3) Think before you buy. We have to consider exactly where we are going to keep our stuff before we make any purchases. Keep in mind we have zero closets, yes zero. Imagine taking all the stuff out of your closets, dumping them in the middle of the floor and finding a new way to store them. Daunting.

4) Have patience, you need a lot of it in a small place. We use every inch of available space and sometimes that means having to move 5 things to get at the one thing you need. Then you carefully need to put those 5 items back in the same order to avoid chaos and clutter. It takes a surprising amount of time.

5) Put it away, right away. If things aren't put away and cleaned up immediately, it doesn't take long for the house to look very cluttered. (I'm not saying we actually do this but we certainly try.)

6) Cleaning's is easier and faster in a small house. It doesn't take as long to clean, you have less floors, less counters, basically less surface area. Wahoo for this one!

It might be tiny, it might be a little rough around the edges, but we do love it. Seriously, have you seen our view?


Thursday, May 6, 2010


C.O. and I went for a hike this evening. The sun was shining and the wind was minimal so we decided to take advantage of the weather. We found a babysitter for Harold and drove out to the base of the mountain just north of town.

Every now and again it's good for the two of us to have a break from Harold. We can get back into our "couple rhythm" for a while. You know, actually finish our sentences, have an intelligent conversation and enjoy some silence. All things that are difficult with a 3 year old constantly asking questions, making requests or needing attention. Parenthood can be overwhelming like that at times. But up here we had a chance to just breathe, reconnect and recharge those patience batteries.

Monday, May 3, 2010

A Heartfelt Request

One of the tasks in our adoption process is to write a letter to the government of Ethiopia that will accompany our paperwork as they consider us for adoptive parents. The letter should include our "heartfelt" reasons for wanting to adopt and specifically why we want to adopt from Ethiopia. I finished it this evening and thought it would be nice to share it with you all.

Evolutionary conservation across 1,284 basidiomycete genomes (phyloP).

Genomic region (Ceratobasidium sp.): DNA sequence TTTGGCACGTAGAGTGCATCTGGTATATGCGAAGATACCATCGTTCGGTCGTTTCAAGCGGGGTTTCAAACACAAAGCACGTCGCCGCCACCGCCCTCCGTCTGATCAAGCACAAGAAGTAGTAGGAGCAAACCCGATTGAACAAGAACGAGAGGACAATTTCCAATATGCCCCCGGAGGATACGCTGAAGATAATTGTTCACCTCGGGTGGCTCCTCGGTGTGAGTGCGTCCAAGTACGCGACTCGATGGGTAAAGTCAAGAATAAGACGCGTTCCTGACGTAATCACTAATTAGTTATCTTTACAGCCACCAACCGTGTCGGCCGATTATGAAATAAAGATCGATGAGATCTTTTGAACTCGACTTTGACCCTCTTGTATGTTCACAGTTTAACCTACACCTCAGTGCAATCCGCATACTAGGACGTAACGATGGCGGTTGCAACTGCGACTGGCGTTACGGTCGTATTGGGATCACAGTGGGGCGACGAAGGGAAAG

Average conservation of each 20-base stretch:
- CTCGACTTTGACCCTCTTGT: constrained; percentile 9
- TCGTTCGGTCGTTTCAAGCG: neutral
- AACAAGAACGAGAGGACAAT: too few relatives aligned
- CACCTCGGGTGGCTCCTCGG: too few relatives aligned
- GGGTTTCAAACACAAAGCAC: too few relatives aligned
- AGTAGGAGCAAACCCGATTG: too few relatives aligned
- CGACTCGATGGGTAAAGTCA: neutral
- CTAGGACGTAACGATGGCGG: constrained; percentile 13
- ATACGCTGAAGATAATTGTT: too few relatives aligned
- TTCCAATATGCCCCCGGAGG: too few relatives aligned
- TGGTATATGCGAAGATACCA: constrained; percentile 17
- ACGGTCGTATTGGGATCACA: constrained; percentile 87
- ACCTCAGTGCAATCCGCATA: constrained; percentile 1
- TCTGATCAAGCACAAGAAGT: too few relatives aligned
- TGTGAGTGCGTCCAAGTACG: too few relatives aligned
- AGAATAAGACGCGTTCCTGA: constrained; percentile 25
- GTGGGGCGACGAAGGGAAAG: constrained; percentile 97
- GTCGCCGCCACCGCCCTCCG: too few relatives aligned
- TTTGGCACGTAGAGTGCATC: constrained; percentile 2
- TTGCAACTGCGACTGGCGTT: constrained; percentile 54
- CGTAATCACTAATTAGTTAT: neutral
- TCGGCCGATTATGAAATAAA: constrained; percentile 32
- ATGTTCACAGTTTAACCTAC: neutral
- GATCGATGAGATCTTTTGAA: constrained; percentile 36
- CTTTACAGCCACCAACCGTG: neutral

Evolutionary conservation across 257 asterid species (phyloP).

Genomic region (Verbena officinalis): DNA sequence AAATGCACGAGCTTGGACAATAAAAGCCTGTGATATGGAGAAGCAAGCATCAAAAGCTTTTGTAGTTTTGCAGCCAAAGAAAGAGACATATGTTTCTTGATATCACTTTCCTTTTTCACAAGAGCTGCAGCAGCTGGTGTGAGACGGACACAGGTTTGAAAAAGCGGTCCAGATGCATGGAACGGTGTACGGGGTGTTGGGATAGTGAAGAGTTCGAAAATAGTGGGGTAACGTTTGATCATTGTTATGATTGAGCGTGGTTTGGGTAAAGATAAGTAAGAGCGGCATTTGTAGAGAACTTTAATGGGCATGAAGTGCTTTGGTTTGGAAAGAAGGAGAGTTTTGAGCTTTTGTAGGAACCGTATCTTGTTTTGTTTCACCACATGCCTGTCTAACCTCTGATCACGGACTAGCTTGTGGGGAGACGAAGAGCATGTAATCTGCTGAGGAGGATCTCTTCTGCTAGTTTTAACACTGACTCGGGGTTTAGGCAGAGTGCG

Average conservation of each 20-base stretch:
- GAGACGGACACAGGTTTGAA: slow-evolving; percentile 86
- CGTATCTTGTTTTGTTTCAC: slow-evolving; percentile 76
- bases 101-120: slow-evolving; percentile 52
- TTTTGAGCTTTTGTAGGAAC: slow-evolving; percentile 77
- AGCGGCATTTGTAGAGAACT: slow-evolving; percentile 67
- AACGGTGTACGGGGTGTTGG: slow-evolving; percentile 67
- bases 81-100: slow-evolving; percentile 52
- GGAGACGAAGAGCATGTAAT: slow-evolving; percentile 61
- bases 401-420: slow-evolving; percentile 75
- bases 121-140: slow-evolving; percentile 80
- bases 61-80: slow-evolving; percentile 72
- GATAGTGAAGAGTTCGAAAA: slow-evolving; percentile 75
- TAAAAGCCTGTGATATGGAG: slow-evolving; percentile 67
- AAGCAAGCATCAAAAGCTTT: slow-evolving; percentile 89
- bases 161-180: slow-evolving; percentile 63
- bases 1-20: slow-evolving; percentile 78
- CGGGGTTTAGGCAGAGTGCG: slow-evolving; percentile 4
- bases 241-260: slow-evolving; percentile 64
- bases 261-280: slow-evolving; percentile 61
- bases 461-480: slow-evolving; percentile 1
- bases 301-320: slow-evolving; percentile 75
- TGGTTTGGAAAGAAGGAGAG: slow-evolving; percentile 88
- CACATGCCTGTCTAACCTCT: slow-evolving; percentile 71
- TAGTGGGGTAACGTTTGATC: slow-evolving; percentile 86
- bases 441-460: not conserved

To the Federal Democratic Republic of Ethiopia:

We are a family of three that is seeking to adopt a child from the country of Ethiopia. We have a strong desire to be parents and share our lives with another child.

A few years ago, we decided that we were ready to start a family. Though it was possible for us to have biological children, the urge to help children in need drove our decision to adopt. It saddens us that there are many children around the world in need of a loving home. We are blessed in so many ways and feel it is right for us to use our resources to help orphaned children.

Our interest in Ethiopia began many years ago as we heard of people traveling to visit there. We heard stories of the beautiful countryside, hospitable people and the country’s unique history. Even before considering adoption, Ethiopia had been a place on our wish list of travel destinations.

As we began to learn more about countries that work with the United States in adoption, Ethiopia continued to grab our attention. Ethiopia is a beautiful country, with beautiful people and many children who are in need of a family to care for them.

We then started to research and learn about the adoption process in Ethiopia as well as read stories about other families that had adopted from Ethiopia. We have been encouraged by the successful adoption procedure in Ethiopia and the blessings the children have been as they join their new families.

We respectfully request permission to adopt a child from Ethiopia. We can provide a loving home and many opportunities for our children to become successful adults. A child brought into our home will be taught to be proud of their unique background and birth culture. We know the road will not always be easy but we have a strong marriage, supportive friends and family and the strength of God to guide us along the way.

Charles and AnnMarie Rudstrom